The Office of the United Nations High Commissioner for Refugees (UNHCR) reports that the “number of people forcibly displaced at the end of 2014 (has) risen to…59.5 million persons” due to global conflicts and a “world at war”.1
Approximately 70,000 of these refugees are resettled annually in the United States; with an increase of 20,000 requested of Congress in the next fiscal year for displaced Syrian families. As a division of the US Department of Health and Human Services, the Office of Refugee Resettlement (ORR) is responsible for overseeing resettlement processes throughout the country. Refugees from certain ethnic groups have over the years established sizeable communities within different cities. In 2015, New York State remained the 3rd largest resettlement destination after Texas and California. In 2014-2015, New York welcomed 3,904 refugees, most of whom (1,320 or 33.8%) resettled in Buffalo. Here in Buffalo, individuals and families from Burma, Bhutan, Iraq, Somalia and Sudan are the most recent arrivals. A 2014 report, Strengthening the Western New York Safety Net, assessed the urban West Side of Buffalo, where the majority of incoming refugees initially settle.2 Acknowledging that refugees have become a source of increased population and community revitalization, the report recognizes struggles related to poverty, transportation, employment, health and mental health care, and use of adequate, trained interpreters. Recommendations from the report specifically targeting refugee populations include: raising awareness of the law mandating use of trained interpreters for individuals of limited English proficiency (LEP), advocacy for a longer benefit window for newly resettled refugees, and improved access to health and mental health services, as well as enhanced provider training in cultural awareness.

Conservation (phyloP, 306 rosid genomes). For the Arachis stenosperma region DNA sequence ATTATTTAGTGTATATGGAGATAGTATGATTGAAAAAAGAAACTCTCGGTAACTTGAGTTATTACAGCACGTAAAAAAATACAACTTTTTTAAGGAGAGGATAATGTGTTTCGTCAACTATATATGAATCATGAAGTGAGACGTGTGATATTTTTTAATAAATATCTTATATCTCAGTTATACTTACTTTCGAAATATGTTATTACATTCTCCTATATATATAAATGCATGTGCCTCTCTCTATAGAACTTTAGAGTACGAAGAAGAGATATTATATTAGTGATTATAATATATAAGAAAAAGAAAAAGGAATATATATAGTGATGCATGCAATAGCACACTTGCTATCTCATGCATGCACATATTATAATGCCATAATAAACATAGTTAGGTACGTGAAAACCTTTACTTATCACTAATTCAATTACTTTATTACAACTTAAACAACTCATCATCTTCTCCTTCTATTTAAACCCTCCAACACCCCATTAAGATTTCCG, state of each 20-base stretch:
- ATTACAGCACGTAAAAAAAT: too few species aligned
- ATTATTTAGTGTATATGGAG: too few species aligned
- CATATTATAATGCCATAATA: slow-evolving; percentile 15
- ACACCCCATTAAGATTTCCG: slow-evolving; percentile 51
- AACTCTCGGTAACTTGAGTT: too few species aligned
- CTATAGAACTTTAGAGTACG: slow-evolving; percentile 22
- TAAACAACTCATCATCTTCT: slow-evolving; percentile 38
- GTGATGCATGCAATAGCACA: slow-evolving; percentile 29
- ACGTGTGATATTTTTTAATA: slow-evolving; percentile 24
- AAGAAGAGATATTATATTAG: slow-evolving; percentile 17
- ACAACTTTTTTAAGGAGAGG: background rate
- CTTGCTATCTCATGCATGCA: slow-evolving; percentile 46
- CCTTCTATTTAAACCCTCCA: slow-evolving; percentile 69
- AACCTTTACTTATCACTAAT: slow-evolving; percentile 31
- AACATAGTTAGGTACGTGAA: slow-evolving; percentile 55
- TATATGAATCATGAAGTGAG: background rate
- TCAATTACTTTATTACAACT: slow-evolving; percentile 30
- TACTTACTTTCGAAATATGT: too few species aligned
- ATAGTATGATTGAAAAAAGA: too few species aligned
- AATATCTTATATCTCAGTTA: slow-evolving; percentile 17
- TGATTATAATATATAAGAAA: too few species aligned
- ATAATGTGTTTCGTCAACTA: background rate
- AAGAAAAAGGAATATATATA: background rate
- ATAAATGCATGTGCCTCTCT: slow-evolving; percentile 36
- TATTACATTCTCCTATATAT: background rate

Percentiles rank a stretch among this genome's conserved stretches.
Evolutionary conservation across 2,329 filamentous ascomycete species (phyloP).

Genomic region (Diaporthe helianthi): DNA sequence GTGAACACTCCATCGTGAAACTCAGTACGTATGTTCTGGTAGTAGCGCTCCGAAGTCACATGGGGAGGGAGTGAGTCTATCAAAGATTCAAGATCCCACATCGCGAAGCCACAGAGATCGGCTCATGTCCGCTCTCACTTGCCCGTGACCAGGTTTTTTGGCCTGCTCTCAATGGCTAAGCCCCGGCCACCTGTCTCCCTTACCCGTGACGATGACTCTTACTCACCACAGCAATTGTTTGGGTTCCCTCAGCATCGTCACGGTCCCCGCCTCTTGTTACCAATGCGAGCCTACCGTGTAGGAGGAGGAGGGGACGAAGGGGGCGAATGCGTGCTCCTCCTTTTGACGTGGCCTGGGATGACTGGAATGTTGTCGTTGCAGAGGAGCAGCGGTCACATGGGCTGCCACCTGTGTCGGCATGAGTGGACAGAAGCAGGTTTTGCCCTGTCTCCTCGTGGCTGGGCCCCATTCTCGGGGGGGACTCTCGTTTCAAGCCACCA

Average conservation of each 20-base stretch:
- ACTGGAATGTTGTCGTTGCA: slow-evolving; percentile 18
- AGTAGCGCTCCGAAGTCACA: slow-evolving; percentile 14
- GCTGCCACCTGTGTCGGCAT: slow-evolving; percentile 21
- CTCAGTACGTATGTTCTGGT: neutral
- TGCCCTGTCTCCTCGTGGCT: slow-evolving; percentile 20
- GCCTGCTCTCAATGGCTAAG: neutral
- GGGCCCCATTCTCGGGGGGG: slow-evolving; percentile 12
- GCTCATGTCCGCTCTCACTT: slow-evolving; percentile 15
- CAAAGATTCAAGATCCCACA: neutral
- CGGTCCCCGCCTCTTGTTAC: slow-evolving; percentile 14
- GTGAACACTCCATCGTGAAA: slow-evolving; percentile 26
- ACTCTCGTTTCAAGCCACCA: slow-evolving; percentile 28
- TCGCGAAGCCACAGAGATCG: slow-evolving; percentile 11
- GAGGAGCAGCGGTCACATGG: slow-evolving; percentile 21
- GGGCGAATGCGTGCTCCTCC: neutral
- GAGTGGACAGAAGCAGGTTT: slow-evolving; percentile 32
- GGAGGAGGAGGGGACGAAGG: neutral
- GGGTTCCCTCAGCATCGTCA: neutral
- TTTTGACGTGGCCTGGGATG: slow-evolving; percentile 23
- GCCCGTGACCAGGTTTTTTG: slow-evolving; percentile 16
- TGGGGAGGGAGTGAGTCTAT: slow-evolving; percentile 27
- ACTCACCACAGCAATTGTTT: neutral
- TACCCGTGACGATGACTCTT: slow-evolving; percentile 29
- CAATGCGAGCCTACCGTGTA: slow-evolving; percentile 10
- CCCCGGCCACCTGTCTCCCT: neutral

Health and mental health issues are priority concerns for incoming refugee individuals, and also for local health care providers. Two recent Refugee Health Summits held in Buffalo highlight the compelling need for optimal health care, culturally competent providers, and culturally and linguistically appropriate services, including the use of trained interpreters.3 At the same time, the Liaison Committee on Medical Education (LCME) is requesting that medical schools enhance the preparation in cultural competency and communication skills for providers in training.4
At the University at Buffalo, there is emphasis on Interprofessional Education (IPE)5 among the health science schools. “Interprofessional education occurs when students from two or more professions learn about, from, and with each other to enable effective collaboration and improve health outcomes. Once students understand how to work interprofessionally, they are ready to enter the workplace as a member of the collaborative practice team. This is a key step in moving health systems from fragmentation to a position of strength.”6
Director of International Exchanges and Global Education
International Institute of Buffalo